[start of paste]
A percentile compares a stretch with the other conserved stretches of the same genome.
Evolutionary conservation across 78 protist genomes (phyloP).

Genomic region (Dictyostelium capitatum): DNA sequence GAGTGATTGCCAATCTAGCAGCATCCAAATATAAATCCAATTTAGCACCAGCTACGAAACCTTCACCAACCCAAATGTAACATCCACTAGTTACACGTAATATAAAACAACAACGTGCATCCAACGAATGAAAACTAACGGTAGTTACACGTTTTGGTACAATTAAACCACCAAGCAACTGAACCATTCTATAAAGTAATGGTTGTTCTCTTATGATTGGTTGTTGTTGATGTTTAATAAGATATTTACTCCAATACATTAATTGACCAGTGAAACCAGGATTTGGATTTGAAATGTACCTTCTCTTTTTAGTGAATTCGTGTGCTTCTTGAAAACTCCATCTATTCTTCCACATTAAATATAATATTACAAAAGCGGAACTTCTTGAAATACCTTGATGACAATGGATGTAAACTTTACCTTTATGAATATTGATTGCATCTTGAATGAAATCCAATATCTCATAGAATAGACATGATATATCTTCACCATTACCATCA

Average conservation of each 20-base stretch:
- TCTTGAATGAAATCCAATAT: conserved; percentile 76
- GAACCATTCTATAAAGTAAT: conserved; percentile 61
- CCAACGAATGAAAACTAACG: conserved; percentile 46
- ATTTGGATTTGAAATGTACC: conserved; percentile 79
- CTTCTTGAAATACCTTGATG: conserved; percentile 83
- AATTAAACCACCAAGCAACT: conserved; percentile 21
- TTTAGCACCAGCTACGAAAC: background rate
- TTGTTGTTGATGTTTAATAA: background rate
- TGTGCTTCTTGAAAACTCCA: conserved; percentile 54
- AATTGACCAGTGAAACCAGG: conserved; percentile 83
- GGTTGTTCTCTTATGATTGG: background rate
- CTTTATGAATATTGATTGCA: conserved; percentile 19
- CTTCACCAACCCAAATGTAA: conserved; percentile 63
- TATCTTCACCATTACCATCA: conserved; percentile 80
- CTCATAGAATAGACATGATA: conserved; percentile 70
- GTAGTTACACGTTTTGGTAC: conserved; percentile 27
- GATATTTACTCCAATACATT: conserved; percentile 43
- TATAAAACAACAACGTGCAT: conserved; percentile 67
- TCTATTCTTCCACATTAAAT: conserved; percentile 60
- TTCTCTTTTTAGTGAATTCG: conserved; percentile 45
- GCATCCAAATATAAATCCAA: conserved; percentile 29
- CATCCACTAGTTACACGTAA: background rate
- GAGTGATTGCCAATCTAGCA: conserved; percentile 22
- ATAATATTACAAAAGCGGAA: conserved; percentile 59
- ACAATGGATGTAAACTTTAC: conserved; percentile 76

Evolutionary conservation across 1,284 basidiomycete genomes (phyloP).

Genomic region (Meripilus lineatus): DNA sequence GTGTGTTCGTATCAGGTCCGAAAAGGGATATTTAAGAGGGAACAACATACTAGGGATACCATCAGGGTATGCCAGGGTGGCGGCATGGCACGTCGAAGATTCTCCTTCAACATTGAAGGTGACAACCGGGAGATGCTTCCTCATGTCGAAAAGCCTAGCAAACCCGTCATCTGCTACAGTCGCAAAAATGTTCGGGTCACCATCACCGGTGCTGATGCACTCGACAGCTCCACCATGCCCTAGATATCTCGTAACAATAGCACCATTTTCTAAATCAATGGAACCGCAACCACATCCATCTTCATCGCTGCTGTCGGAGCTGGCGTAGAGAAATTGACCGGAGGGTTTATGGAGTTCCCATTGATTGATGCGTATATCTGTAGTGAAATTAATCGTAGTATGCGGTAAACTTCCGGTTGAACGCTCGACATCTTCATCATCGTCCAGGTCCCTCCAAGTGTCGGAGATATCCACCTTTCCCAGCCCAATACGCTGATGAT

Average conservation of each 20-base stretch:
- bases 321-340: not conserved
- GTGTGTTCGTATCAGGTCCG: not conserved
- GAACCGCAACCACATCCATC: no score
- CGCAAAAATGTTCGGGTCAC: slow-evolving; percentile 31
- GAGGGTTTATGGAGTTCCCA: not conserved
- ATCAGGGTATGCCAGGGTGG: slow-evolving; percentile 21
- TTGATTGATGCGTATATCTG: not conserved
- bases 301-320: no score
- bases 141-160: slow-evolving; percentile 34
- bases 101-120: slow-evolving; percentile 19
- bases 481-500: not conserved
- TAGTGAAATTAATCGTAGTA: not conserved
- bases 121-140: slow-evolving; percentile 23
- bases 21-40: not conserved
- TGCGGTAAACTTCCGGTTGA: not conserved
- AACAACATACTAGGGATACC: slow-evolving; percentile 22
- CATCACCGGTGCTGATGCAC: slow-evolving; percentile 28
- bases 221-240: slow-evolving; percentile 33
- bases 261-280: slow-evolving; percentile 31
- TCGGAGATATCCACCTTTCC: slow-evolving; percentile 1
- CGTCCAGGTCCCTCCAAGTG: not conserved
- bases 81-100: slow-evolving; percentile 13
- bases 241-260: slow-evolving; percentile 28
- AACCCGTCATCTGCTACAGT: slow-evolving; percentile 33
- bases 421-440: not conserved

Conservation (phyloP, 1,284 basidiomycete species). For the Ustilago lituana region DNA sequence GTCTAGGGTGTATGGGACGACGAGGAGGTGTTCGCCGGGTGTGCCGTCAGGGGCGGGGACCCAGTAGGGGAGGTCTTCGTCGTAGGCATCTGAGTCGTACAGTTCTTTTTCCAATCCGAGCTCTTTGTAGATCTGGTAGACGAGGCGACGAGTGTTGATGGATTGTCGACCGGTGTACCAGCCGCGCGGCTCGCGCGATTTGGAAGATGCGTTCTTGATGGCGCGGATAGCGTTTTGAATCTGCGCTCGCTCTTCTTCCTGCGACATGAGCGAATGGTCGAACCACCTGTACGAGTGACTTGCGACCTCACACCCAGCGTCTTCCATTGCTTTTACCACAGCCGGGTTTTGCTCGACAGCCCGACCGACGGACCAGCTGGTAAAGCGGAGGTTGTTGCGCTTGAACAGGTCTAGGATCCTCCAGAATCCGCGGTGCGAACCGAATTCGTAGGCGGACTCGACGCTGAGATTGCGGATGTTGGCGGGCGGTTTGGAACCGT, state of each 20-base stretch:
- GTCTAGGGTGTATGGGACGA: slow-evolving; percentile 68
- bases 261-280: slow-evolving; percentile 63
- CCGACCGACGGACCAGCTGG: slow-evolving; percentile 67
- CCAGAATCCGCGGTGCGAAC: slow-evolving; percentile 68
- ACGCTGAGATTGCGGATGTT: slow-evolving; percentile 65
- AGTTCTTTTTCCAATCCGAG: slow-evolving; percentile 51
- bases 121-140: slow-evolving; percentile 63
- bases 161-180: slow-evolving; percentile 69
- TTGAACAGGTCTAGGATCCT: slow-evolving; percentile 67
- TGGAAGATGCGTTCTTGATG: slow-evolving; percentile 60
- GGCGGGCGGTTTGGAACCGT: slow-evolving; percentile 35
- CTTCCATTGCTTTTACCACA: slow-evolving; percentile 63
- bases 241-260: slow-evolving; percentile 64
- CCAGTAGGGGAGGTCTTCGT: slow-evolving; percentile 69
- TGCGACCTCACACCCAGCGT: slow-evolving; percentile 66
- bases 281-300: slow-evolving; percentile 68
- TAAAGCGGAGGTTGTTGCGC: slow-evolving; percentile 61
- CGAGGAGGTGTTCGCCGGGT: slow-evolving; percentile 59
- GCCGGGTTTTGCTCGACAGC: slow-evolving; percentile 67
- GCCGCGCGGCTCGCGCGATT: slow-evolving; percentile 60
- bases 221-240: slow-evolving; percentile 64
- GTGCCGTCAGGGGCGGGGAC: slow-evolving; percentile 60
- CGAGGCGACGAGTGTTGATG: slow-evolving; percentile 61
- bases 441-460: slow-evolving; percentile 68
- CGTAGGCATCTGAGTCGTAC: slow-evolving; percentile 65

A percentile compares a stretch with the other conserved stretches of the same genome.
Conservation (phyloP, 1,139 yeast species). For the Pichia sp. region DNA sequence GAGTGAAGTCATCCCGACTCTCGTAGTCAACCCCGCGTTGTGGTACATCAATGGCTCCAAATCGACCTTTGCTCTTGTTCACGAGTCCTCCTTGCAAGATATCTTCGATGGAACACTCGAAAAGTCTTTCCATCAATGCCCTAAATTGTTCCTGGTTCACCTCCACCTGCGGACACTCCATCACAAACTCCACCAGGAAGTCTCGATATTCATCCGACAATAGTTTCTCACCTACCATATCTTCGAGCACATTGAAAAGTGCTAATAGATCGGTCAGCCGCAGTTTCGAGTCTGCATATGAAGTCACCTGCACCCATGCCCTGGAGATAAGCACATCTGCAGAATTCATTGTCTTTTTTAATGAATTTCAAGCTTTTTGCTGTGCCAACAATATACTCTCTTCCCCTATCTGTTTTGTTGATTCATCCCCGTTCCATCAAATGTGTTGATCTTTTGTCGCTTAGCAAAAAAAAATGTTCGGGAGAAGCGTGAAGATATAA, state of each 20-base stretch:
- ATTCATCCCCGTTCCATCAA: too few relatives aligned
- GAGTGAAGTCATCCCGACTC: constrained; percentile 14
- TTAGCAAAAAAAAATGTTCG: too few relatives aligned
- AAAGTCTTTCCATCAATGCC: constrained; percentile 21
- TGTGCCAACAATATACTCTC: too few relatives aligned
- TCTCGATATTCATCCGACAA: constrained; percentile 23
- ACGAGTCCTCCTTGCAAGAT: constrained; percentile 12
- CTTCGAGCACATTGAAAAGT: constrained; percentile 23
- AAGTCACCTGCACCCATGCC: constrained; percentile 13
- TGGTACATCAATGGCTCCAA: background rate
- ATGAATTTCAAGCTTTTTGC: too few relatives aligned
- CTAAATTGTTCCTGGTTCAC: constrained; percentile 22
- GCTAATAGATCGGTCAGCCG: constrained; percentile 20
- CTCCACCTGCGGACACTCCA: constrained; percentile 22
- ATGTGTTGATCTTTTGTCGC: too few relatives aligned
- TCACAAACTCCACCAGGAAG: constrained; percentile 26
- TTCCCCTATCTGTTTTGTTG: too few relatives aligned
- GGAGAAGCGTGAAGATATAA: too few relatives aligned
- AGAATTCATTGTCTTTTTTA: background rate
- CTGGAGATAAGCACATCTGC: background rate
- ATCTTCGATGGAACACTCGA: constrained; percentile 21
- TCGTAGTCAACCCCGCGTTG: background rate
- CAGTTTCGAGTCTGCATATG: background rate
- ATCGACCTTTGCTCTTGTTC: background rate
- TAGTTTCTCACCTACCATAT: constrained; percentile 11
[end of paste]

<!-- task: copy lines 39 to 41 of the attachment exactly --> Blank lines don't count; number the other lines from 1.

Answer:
- TTGATTGATGCGTATATCTG: not conserved
- bases 301-320: no score
- bases 141-160: slow-evolving; percentile 34